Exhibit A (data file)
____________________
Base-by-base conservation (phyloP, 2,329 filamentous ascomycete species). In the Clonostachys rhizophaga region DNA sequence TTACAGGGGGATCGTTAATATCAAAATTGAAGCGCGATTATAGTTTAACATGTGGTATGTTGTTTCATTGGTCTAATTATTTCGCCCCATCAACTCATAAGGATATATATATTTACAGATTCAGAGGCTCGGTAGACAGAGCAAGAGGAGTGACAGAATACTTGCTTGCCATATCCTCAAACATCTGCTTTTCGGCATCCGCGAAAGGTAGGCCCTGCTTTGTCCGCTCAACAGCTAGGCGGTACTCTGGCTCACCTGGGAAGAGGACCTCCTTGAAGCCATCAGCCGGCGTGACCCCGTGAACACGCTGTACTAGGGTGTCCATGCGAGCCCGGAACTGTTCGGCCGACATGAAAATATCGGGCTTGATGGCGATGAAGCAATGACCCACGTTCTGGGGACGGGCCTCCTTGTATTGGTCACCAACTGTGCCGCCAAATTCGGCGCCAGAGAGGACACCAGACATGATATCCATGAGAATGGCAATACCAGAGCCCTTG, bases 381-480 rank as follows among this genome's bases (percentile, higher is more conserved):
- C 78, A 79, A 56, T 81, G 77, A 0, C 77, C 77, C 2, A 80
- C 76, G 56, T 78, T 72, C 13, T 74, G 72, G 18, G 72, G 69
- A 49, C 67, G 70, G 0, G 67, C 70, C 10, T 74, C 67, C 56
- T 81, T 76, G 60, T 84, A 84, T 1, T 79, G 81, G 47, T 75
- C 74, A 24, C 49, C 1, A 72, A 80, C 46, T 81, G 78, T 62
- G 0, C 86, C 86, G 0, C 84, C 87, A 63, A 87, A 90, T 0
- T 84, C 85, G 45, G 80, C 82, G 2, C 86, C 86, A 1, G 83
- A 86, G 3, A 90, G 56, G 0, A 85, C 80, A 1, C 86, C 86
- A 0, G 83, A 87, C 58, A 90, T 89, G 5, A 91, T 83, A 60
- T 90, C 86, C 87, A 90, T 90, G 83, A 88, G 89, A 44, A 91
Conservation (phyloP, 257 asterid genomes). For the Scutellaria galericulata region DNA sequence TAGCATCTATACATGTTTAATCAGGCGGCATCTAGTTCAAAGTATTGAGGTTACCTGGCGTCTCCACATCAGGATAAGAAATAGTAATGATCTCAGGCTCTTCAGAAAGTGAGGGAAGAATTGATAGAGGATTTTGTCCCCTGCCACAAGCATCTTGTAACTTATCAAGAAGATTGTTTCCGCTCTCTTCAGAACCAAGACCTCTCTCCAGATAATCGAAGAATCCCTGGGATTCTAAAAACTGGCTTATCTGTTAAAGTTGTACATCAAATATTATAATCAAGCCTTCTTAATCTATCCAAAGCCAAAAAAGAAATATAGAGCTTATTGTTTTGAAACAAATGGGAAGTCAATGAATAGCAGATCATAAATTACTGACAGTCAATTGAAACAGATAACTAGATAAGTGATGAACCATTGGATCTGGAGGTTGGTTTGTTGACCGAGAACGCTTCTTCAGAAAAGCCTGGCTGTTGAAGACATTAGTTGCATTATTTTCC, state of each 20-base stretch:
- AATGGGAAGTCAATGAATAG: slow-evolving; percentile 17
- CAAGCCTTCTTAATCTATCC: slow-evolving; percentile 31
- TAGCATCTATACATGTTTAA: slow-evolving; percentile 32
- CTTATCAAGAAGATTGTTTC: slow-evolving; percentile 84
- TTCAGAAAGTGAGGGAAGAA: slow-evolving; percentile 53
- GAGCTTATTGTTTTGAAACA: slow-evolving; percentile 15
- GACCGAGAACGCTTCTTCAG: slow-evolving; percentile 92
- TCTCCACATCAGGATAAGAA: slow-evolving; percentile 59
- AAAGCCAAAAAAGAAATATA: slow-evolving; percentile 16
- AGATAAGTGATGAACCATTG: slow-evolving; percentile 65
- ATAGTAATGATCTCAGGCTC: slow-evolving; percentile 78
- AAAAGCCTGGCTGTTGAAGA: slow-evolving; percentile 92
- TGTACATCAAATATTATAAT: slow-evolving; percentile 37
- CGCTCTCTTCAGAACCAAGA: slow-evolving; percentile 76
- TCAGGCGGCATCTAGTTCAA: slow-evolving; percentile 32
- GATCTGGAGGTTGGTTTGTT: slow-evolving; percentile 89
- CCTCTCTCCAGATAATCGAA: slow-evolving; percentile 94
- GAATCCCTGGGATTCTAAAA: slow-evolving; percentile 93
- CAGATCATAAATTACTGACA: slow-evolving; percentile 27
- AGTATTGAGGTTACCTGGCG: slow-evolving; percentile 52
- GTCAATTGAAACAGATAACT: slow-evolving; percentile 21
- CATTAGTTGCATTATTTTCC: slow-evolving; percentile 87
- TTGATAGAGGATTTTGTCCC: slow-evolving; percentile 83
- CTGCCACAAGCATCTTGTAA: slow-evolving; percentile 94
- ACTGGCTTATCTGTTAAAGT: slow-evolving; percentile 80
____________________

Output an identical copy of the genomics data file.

Base-by-base conservation (phyloP, 2,329 filamentous ascomycete species). In the Clonostachys rhizophaga region DNA sequence TTACAGGGGGATCGTTAATATCAAAATTGAAGCGCGATTATAGTTTAACATGTGGTATGTTGTTTCATTGGTCTAATTATTTCGCCCCATCAACTCATAAGGATATATATATTTACAGATTCAGAGGCTCGGTAGACAGAGCAAGAGGAGTGACAGAATACTTGCTTGCCATATCCTCAAACATCTGCTTTTCGGCATCCGCGAAAGGTAGGCCCTGCTTTGTCCGCTCAACAGCTAGGCGGTACTCTGGCTCACCTGGGAAGAGGACCTCCTTGAAGCCATCAGCCGGCGTGACCCCGTGAACACGCTGTACTAGGGTGTCCATGCGAGCCCGGAACTGTTCGGCCGACATGAAAATATCGGGCTTGATGGCGATGAAGCAATGACCCACGTTCTGGGGACGGGCCTCCTTGTATTGGTCACCAACTGTGCCGCCAAATTCGGCGCCAGAGAGGACACCAGACATGATATCCATGAGAATGGCAATACCAGAGCCCTTG, bases 381-480 rank as follows among this genome's bases (percentile, higher is more conserved):
- C 78, A 79, A 56, T 81, G 77, A 0, C 77, C 77, C 2, A 80
- C 76, G 56, T 78, T 72, C 13, T 74, G 72, G 18, G 72, G 69
- A 49, C 67, G 70, G 0, G 67, C 70, C 10, T 74, C 67, C 56
- T 81, T 76, G 60, T 84, A 84, T 1, T 79, G 81, G 47, T 75
- C 74, A 24, C 49, C 1, A 72, A 80, C 46, T 81, G 78, T 62
- G 0, C 86, C 86, G 0, C 84, C 87, A 63, A 87, A 90, T 0
- T 84, C 85, G 45, G 80, C 82, G 2, C 86, C 86, A 1, G 83
- A 86, G 3, A 90, G 56, G 0, A 85, C 80, A 1, C 86, C 86
- A 0, G 83, A 87, C 58, A 90, T 89, G 5, A 91, T 83, A 60
- T 90, C 86, C 87, A 90, T 90, G 83, A 88, G 89, A 44, A 91
Conservation (phyloP, 257 asterid genomes). For the Scutellaria galericulata region DNA sequence TAGCATCTATACATGTTTAATCAGGCGGCATCTAGTTCAAAGTATTGAGGTTACCTGGCGTCTCCACATCAGGATAAGAAATAGTAATGATCTCAGGCTCTTCAGAAAGTGAGGGAAGAATTGATAGAGGATTTTGTCCCCTGCCACAAGCATCTTGTAACTTATCAAGAAGATTGTTTCCGCTCTCTTCAGAACCAAGACCTCTCTCCAGATAATCGAAGAATCCCTGGGATTCTAAAAACTGGCTTATCTGTTAAAGTTGTACATCAAATATTATAATCAAGCCTTCTTAATCTATCCAAAGCCAAAAAAGAAATATAGAGCTTATTGTTTTGAAACAAATGGGAAGTCAATGAATAGCAGATCATAAATTACTGACAGTCAATTGAAACAGATAACTAGATAAGTGATGAACCATTGGATCTGGAGGTTGGTTTGTTGACCGAGAACGCTTCTTCAGAAAAGCCTGGCTGTTGAAGACATTAGTTGCATTATTTTCC, state of each 20-base stretch:
- AATGGGAAGTCAATGAATAG: slow-evolving; percentile 17
- CAAGCCTTCTTAATCTATCC: slow-evolving; percentile 31
- TAGCATCTATACATGTTTAA: slow-evolving; percentile 32
- CTTATCAAGAAGATTGTTTC: slow-evolving; percentile 84
- TTCAGAAAGTGAGGGAAGAA: slow-evolving; percentile 53
- GAGCTTATTGTTTTGAAACA: slow-evolving; percentile 15
- GACCGAGAACGCTTCTTCAG: slow-evolving; percentile 92
- TCTCCACATCAGGATAAGAA: slow-evolving; percentile 59
- AAAGCCAAAAAAGAAATATA: slow-evolving; percentile 16
- AGATAAGTGATGAACCATTG: slow-evolving; percentile 65
- ATAGTAATGATCTCAGGCTC: slow-evolving; percentile 78
- AAAAGCCTGGCTGTTGAAGA: slow-evolving; percentile 92
- TGTACATCAAATATTATAAT: slow-evolving; percentile 37
- CGCTCTCTTCAGAACCAAGA: slow-evolving; percentile 76
- TCAGGCGGCATCTAGTTCAA: slow-evolving; percentile 32
- GATCTGGAGGTTGGTTTGTT: slow-evolving; percentile 89
- CCTCTCTCCAGATAATCGAA: slow-evolving; percentile 94
- GAATCCCTGGGATTCTAAAA: slow-evolving; percentile 93
- CAGATCATAAATTACTGACA: slow-evolving; percentile 27
- AGTATTGAGGTTACCTGGCG: slow-evolving; percentile 52
- GTCAATTGAAACAGATAACT: slow-evolving; percentile 21
- CATTAGTTGCATTATTTTCC: slow-evolving; percentile 87
- TTGATAGAGGATTTTGTCCC: slow-evolving; percentile 83
- CTGCCACAAGCATCTTGTAA: slow-evolving; percentile 94
- ACTGGCTTATCTGTTAAAGT: slow-evolving; percentile 80